Saiga is a normal high school student with a gift in mathematics. His daily routine is disrupted when his family gets news that his Father's remains have been discovered—a noted archeologist and researcher who had gone missing while exploring a site many years before. Among his remains were notes and artifacts that needed to be identified by the family near a notable triangular mountain in Japan known as "Japan's pyramid", a place suspected by some to be man-made. A meteor containing a strange robotic lifeform falls from the sky and begins to cause destruction, putting Saiga in danger and causing a mysterious bracelet from his father's research to activate and merge him with an ancient robot burried within the pyramid—a robot the runes describe as Reideen. It is now up to Saiga and guardian Reideen to fight against this unknown alien threat from the sky.
Recipe for this one is simple: take 1 high school kid,add 1 mysterious girl and 1 huge robot. Now sprinkle it with some aliens and mix it well. When done just wrap it in some nice graphics and you're done!
This is not one of brightest moments of mecha genre but i saw worse too.
If you are a mecha fan running out of mecha to watch,than this might do.
If not,stop reading this and move on to something better!
Art: Only realy good thing about this series. Graphics are flawles,a mix of computer 3D stuff and normal 2D drawing. But the scenes of summoning Reideen and his weapons repeat all the time and get boring.
Sound: OP is some boring balade,so is the finishing song. Music during the episodes is theatrical and not that bad.
Story: Nothing new and shocking. WARNING:You might get some flashbacks from Power Rangers while watching.
The whole thing starts when they find the bones of Junki Saiga's (main caracter) father in some pyramide shaped mountain. He visits the place and when inside the mountain he looks down some hole and experiences a vision of two giant robots fighting.
When he regains consciousness a huge robot falls into the scene and the bracelet from his fathers excavations transfers him on board of huge golden mecha from his dreams,called Reideen.
From now on he must fight huge alien robots while being obstructed by normal military and their inferior mechas...
This about sums it up as i see it. I hope it will be of some help to you :)
This one's quite the mixed bag. Serving as a modern telling of the 1970s super robot series Brave Raideen, this 2007 anime focuses on high school student Junki Saiga coming upon a powerful mecha called Raideen that he must control to protect Earth from a mysterious alien threat. As the alien threat escalates, Junki finds himself contemplating how to handle his role as Raideen's pilot while multiple factions seek to exploit the mecha's power or presence for their personal gain.
My reasons for finding Raideen to be a mixed bag come from the mixture of what it does right and wrong with its series elements, and I'll elaborate on what it does right first. For a refreshing twist to the mecha genre, Junki isn't portrayed as an unstoppable pilot when utilizing the Reideen as he finds himself increasingly challenged throughout the series by the alien threat as they continually change their tactics when trying to lure out and capture the mecha with the alien threats unleashed mostly taking more than one episode to resolve. In addition, Junki finds himself conflicted throughout a good chunk of the series with what role he should have in the conflict surrounding Reideen and eventually comes to terms with what he wishes to gain out of it and hints are dropped with some of the characters having bigger roles in the conflict than one would assume on the surface. Also, the presentation to the series is great for the most part with excellent CG animation work on the mecha and alien weaponry, fluid mecha battle scenes against the alien threat and a good number of tense musical tracks with Reideen's soundtrack that are fitting for the show's serious mood.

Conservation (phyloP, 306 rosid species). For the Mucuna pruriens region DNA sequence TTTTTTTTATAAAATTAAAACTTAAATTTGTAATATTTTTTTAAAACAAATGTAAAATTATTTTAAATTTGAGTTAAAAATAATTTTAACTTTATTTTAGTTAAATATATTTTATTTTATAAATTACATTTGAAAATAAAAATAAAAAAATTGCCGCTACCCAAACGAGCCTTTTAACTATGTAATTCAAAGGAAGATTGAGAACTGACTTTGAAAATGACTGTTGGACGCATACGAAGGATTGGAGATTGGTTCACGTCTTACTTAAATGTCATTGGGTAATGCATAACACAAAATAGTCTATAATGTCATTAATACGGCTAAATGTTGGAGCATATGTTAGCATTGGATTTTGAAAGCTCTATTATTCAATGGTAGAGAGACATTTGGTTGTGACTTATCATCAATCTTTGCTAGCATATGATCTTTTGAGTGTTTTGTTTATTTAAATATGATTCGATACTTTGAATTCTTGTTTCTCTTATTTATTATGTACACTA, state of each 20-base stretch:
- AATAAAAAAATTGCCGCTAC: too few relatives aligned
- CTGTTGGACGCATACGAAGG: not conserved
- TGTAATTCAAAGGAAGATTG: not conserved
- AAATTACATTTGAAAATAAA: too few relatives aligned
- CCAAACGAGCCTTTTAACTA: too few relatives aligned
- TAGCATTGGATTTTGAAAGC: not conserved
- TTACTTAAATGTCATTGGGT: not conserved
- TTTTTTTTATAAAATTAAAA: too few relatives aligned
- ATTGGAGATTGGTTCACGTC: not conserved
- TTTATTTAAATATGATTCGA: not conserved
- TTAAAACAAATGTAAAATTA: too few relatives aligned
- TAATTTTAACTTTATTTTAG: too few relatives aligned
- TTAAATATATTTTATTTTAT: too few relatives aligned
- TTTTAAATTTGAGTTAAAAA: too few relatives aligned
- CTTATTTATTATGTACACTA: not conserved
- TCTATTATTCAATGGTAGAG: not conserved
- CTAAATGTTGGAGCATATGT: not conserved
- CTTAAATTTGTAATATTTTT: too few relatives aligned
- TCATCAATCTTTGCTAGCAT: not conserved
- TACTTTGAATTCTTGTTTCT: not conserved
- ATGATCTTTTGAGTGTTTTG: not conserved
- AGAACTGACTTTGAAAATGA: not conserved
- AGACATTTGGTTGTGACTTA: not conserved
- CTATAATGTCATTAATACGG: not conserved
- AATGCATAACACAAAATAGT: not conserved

What greatly hurts the series are a number of significant flaws that it has in regards to its storytelling and depth. The series quite often relies on deus ex machina for Junki to get out of any major crisis with the Reideen whenever it seems like he is about to be finished off and this results in a rather poor ending for the series when this lazy storytelling device gets milked to the umpteenth degree. Also, the series does a poor job of fleshing out and focusing on a number of major story elements and characters critical to its plot. The alien Roxell is introduced as a rival for Junki seeking Reideen for his own ends in the middle of the show's run, yet doesn't show up again until near the end of the series and his motives don't get much fleshing out. The mysterious transfer student Midoriko is hinted to have a connection of some sort to Reideen, yet the series never bothers delving into great depth with it. Also, the aliens attacking Earth to claim Reideen also lack depth in their motives and where they come from.
Pretty much, Reideen's mixed bag status stems from what it does right and wrong with its mecha storyline. While it offers a great presentation and some solid twists to your typical mecha storyline, it suffers a number of major storytelling flaws due to dabbling in deus ex machina and not fleshing out a number of its major series elements. Your mileage will certainly vary with how you warm up to this modern retelling of the 1970s mecha anime classic. read more